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Microsoft Shakes Up BI Market

Microsoft has sparked lots of chatter among business intelligence vendors. The software giant this week unveiled its technology roadmap for BI, and it looks like the upcoming products could present quite a challenge for competitors.
Microsoft has sparked lots of chatter among business intelligence vendors. The software giant this week unveiled its technology roadmap for BI, and it looks like the upcoming products could present quite a challenge for competitors.Soon after Microsoft released details on PerformancePoint Server 2007, I started receiving emails from BI vendors rushing to ride the company's coattails by announcing that their products would support Microsoft's technology. Vendors not so friendly to the software maker offered interviews to explain the weaknesses of Microsoft's offerings.

Fact is Microsoft has lots to offer. The question is how well will it execute on its plans.

In general, PerformancePoint Server will be the BI hub for Microsoft, drawing on analysis and reporting capabilities in SQL Server 2005 database and presenting information to a company's knowledge workers though Office 2007. The latter is Microsoft's ace in the hole.

More people in companies use Excel spreadsheets for analysis and reporting than any BI tool, so tapping into an interface that they are familiar with is a big advantage. Of course other BI vendors can leverage Office, but it certainly gives you a step up when you control the most widely used productivity suite in businesses today.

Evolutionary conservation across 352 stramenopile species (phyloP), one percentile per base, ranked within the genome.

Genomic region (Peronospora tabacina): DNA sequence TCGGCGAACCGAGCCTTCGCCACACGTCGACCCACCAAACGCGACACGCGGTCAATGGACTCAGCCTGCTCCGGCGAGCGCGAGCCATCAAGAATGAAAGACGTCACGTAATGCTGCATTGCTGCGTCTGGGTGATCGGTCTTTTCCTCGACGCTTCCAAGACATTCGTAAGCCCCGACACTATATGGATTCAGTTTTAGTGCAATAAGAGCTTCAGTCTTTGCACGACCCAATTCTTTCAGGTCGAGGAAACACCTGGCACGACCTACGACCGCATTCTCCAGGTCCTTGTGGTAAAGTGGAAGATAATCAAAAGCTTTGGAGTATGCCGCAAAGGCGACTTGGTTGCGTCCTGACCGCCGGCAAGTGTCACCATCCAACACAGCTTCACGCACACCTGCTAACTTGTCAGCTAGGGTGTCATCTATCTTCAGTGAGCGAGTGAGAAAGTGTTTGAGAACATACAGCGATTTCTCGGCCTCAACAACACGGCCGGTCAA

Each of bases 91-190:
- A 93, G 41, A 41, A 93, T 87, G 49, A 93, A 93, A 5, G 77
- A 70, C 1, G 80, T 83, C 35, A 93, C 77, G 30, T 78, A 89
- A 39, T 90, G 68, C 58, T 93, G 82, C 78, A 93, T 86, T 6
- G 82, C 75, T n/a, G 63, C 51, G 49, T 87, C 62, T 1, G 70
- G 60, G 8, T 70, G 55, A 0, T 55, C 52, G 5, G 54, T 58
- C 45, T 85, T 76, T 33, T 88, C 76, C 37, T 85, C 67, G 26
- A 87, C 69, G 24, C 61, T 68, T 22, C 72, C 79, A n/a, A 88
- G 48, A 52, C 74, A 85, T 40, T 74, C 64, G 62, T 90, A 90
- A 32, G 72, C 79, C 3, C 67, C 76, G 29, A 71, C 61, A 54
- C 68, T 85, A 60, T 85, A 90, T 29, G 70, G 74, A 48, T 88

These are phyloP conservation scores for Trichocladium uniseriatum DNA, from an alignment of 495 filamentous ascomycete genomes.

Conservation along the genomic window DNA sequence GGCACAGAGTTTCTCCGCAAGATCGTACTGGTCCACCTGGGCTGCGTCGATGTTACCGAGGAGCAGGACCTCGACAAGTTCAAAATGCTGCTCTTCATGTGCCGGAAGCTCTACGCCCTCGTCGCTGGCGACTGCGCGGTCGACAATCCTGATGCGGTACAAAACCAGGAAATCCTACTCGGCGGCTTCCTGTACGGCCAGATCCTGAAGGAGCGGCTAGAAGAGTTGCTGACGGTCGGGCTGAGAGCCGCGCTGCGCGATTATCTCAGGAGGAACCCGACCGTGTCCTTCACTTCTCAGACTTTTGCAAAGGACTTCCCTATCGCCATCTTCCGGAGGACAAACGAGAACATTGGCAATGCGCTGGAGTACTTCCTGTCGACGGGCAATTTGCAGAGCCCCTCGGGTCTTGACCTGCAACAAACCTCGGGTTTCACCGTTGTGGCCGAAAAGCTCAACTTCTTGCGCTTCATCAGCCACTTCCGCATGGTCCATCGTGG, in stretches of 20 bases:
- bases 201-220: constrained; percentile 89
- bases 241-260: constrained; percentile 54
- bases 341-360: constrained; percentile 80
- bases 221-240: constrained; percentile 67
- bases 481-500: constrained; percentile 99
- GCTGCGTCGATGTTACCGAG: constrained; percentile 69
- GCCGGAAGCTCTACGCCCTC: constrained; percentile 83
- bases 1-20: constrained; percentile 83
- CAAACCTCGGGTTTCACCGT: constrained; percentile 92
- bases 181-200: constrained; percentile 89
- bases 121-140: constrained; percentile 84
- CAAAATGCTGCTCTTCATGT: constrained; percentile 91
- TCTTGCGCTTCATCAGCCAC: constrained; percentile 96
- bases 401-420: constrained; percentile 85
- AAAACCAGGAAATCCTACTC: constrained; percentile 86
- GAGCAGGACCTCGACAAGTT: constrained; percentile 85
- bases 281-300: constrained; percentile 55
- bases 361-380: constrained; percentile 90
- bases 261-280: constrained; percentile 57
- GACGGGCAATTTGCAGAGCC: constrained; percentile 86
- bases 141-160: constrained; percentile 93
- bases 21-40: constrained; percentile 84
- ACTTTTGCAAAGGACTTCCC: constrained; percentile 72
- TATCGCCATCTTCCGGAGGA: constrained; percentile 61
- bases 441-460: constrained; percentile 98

Besides Office, Microsoft also has the software needed to take BI beyond financial analysis, which is the focus of most vendors today. As part of its BI plans, Microsoft is integrating its Dynamics product line, which includes business management software for automating financial, customer relationship and supply-chain processes.

Other products that will become a part of Microsoft's total BI package include its portal and collaboration software SharePoint 2007, Business Scorecard Manager 2005 and the ProClarity Analytics Server.

But stitching all of this software together won't be easy. Phil Wilmington, chief executive of performance-management vendor OutlookSoft, pointed out in an email that Microsoft's products are in various phases of release, "which means some serious integration issues."

In addition, Microsoft hasn't proven that it has the expertise to build and deploy performance applications, Wilmington said. "When you are in a hot space, big companies are going to enter it. This only highlights the opportunity we have, and the importance of performance management to our customers."

Maybe so, but it's likely Wilmington and a lot of other CEOs will be burning the midnight oil more often to stay ahead.

Drop me an email to let me know what you think.

Meanwhile, more than half of the readers who responded to BI Pipeline's unscientific poll on service-oriented architectures said they were currently using or planning to adopt an SOA. Forty-five percent said they weren't running a SOA-based network.

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